It was time for dinner and just when we were starting to eat the headman and his 3 children came to visit. I was told the wife stayed at home to take care of a new born baby only a few weeks old. During dinner we asked many questions using Ott as a translator and learned lots of thing about the village. One of the things we found out is that 80% of the villagers have never seen a TV and there were no radios as being in the valley surrounded by mountains they could not pick up a station. Another reason was that batteries were not available anywhere for 30 miles.
After dinner the headman and one of the boys went home. Two other boys stayed and played these wonderful harp-like instruments and sang folk songs. We were all tired and wanted to sleep and told Ott to send the boys home. She said never mind as they will stay and play until we fell asleep. We got into our very soft beds with clean sheets, pillows, and blankets under our mosquito nets. The music was so soft and soothing we fell asleep in minutes. What a wonderful day and we still had 5 days to go.
We were all wakened around 3 AM by the sound of roosters crowing. Most were roosting right under the house and our beds. Before we fell asleep Ott, our guide, asked if we had brought along earplugs which were on a list provided by her office via email before we left for Thailand. We had them ready right next to our beds so in they went and we fell back to sleep. We didn't want to put the ear plugs in before we fell asleep as we wouldn't be able to hear the music from the Karen hill tribe boys who played there soft sounding instruments and gentle voices before falling asleep.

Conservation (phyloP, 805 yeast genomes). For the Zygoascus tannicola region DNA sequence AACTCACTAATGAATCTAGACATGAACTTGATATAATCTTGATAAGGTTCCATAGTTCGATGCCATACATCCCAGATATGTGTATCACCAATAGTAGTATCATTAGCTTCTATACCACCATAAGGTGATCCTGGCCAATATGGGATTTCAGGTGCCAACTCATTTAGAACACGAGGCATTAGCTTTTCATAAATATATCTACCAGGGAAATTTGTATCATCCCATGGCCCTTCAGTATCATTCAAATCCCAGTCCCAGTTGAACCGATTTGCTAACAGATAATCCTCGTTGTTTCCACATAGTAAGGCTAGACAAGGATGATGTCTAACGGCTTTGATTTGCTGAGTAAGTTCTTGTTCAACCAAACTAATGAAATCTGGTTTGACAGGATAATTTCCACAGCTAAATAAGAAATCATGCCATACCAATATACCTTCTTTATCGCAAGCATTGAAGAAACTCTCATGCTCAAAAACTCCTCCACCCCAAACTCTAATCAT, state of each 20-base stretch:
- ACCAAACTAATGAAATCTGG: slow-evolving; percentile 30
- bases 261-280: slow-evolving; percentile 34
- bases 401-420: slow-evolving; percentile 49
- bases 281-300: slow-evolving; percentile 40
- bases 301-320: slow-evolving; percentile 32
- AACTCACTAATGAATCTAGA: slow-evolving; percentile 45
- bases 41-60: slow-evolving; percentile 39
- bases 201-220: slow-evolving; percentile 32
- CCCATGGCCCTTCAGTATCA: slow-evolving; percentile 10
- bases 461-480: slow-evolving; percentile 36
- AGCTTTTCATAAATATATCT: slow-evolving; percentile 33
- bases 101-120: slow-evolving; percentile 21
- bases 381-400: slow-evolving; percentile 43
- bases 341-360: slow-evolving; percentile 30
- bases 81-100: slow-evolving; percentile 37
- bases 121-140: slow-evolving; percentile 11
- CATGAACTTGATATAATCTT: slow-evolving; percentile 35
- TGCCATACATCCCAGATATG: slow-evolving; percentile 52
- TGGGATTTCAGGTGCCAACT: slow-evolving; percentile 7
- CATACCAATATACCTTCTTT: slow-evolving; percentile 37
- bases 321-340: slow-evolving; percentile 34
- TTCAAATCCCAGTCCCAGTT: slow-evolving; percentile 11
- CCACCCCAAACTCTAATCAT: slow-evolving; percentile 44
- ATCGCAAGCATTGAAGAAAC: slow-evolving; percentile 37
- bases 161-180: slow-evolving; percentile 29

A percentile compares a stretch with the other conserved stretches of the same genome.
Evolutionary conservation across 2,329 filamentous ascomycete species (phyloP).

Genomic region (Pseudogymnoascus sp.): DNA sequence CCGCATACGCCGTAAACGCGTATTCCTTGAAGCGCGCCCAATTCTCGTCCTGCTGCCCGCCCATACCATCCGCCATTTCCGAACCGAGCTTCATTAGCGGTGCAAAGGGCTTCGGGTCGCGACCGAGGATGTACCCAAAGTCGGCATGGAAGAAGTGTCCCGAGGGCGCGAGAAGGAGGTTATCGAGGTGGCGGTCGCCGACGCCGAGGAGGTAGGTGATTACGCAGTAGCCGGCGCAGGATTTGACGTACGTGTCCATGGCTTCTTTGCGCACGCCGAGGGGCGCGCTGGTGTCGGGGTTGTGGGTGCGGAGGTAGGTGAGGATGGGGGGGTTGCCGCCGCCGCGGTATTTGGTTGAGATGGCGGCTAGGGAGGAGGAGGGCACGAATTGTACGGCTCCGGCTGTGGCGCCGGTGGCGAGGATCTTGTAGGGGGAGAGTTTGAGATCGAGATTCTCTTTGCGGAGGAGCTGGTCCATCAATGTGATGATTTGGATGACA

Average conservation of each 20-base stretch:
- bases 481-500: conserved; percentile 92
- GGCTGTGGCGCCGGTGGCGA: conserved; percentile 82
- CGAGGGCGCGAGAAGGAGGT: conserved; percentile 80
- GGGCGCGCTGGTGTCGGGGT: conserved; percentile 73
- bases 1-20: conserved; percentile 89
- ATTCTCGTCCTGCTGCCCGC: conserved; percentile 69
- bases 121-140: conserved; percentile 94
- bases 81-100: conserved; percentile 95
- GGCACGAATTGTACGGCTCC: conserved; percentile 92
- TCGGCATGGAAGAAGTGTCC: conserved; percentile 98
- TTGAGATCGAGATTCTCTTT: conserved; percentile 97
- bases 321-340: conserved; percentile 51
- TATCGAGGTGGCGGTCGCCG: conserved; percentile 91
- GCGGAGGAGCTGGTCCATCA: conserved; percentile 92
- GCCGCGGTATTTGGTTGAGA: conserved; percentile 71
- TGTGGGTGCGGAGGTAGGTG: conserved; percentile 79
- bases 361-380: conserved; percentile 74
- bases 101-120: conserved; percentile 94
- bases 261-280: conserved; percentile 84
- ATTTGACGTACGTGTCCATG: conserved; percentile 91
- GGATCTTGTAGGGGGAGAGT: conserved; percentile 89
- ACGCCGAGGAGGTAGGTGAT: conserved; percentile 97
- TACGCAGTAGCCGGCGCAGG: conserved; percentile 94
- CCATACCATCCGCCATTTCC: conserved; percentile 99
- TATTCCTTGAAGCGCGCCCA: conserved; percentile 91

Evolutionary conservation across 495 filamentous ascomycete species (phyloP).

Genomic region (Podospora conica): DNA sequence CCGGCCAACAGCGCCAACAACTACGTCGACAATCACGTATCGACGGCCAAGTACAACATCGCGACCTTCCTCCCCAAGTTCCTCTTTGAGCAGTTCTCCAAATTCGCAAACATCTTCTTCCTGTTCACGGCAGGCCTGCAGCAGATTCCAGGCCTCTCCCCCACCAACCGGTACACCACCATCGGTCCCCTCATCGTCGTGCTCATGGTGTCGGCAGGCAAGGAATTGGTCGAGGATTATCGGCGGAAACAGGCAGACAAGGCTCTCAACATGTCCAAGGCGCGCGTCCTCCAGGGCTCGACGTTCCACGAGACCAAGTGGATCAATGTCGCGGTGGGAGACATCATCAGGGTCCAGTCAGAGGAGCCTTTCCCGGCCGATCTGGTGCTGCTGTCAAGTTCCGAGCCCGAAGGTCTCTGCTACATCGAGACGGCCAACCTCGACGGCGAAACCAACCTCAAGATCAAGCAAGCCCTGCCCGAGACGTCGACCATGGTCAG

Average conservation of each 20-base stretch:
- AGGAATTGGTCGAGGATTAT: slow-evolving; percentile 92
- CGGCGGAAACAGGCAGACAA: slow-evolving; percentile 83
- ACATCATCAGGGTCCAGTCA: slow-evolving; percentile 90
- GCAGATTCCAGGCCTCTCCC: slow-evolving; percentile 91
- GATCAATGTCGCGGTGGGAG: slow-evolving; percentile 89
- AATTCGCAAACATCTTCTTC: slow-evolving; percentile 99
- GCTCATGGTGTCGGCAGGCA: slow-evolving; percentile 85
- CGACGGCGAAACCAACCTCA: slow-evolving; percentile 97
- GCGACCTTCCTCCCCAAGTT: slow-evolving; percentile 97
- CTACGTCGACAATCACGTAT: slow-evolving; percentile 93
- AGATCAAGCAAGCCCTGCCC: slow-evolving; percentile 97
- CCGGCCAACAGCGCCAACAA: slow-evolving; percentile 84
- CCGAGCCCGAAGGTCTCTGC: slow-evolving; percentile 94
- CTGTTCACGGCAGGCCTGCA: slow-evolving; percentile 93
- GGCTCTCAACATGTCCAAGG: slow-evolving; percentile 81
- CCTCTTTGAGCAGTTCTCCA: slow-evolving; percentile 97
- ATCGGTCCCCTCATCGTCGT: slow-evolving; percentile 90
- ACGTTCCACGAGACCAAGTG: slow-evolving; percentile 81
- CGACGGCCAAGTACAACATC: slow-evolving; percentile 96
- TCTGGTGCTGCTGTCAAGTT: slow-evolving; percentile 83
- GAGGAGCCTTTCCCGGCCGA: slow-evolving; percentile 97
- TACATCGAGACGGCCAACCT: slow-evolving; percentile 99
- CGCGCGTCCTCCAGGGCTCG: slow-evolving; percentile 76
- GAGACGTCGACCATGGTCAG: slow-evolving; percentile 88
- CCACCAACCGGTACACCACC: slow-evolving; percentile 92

The next thing I remember is the smell of coffee that woke me up. The kids and wife were still sleeping. Before I could wipe the sleep from my eyes, one of our local guides asked if I wanted a cup so I crawled out of bed and took the cup of hot beverage. I put on my flip-flops and stepped outside. There was a wonderful cloud bank hovering around the tops of the surrounding mountains and a slight fog in the village. I kept hearing the sound of pounding seeming to come from almost every home. Ott then got out of bed and joined me. I asked her what that sound was. She said come with me.
We walked through the small dirt covered streets and saw young girls in their white Karen dresses using rice pounders, which is a large log on a pivot with a wooden head on one of the ends. Under the head was a wooden bowl buried in the ground filled with unshelled rice. The girls were on the other end using their feet to bring the head of the rice pounder up into the air when taking their feet off the heavy wooden head dropped into the bowl of rice. The next process was to take the rice and put it in a large flat round bamboo tray with which they would flip the rice into the air and let the slight breeze carry away the rice husks catching the now unshelled rice in the tray.